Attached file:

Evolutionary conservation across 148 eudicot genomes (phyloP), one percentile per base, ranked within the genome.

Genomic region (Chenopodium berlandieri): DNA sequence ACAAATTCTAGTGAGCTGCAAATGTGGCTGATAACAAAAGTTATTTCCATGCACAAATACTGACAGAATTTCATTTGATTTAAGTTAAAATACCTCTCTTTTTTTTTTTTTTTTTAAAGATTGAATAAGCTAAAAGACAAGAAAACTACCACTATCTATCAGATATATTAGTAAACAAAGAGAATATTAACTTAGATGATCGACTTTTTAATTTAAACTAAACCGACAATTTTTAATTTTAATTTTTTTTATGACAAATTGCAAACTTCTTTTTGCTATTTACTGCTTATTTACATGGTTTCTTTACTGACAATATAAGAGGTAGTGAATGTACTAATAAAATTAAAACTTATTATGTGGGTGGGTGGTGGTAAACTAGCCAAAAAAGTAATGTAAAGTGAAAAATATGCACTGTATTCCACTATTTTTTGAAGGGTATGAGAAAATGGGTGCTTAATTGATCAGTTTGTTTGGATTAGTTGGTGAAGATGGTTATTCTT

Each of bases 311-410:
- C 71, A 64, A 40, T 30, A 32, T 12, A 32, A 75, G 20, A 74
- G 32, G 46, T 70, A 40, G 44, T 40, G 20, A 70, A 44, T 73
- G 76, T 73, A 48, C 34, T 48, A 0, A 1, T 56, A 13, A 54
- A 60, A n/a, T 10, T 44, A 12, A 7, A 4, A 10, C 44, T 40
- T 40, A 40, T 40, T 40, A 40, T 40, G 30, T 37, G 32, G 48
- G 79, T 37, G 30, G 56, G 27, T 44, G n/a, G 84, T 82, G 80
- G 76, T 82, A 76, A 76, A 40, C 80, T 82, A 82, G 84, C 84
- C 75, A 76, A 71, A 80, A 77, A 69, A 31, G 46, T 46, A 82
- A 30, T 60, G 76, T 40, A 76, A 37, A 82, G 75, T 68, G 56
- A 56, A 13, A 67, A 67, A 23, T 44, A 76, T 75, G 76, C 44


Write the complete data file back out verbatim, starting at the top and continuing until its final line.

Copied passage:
Evolutionary conservation across 148 eudicot genomes (phyloP), one percentile per base, ranked within the genome.

Genomic region (Chenopodium berlandieri): DNA sequence ACAAATTCTAGTGAGCTGCAAATGTGGCTGATAACAAAAGTTATTTCCATGCACAAATACTGACAGAATTTCATTTGATTTAAGTTAAAATACCTCTCTTTTTTTTTTTTTTTTTAAAGATTGAATAAGCTAAAAGACAAGAAAACTACCACTATCTATCAGATATATTAGTAAACAAAGAGAATATTAACTTAGATGATCGACTTTTTAATTTAAACTAAACCGACAATTTTTAATTTTAATTTTTTTTATGACAAATTGCAAACTTCTTTTTGCTATTTACTGCTTATTTACATGGTTTCTTTACTGACAATATAAGAGGTAGTGAATGTACTAATAAAATTAAAACTTATTATGTGGGTGGGTGGTGGTAAACTAGCCAAAAAAGTAATGTAAAGTGAAAAATATGCACTGTATTCCACTATTTTTTGAAGGGTATGAGAAAATGGGTGCTTAATTGATCAGTTTGTTTGGATTAGTTGGTGAAGATGGTTATTCTT

Each of bases 311-410:
- C 71, A 64, A 40, T 30, A 32, T 12, A 32, A 75, G 20, A 74
- G 32, G 46, T 70, A 40, G 44, T 40, G 20, A 70, A 44, T 73
- G 76, T 73, A 48, C 34, T 48, A 0, A 1, T 56, A 13, A 54
- A 60, A n/a, T 10, T 44, A 12, A 7, A 4, A 10, C 44, T 40
- T 40, A 40, T 40, T 40, A 40, T 40, G 30, T 37, G 32, G 48
- G 79, T 37, G 30, G 56, G 27, T 44, G n/a, G 84, T 82, G 80
- G 76, T 82, A 76, A 76, A 40, C 80, T 82, A 82, G 84, C 84
- C 75, A 76, A 71, A 80, A 77, A 69, A 31, G 46, T 46, A 82
- A 30, T 60, G 76, T 40, A 76, A 37, A 82, G 75, T 68, G 56
- A 56, A 13, A 67, A 67, A 23, T 44, A 76, T 75, G 76, C 44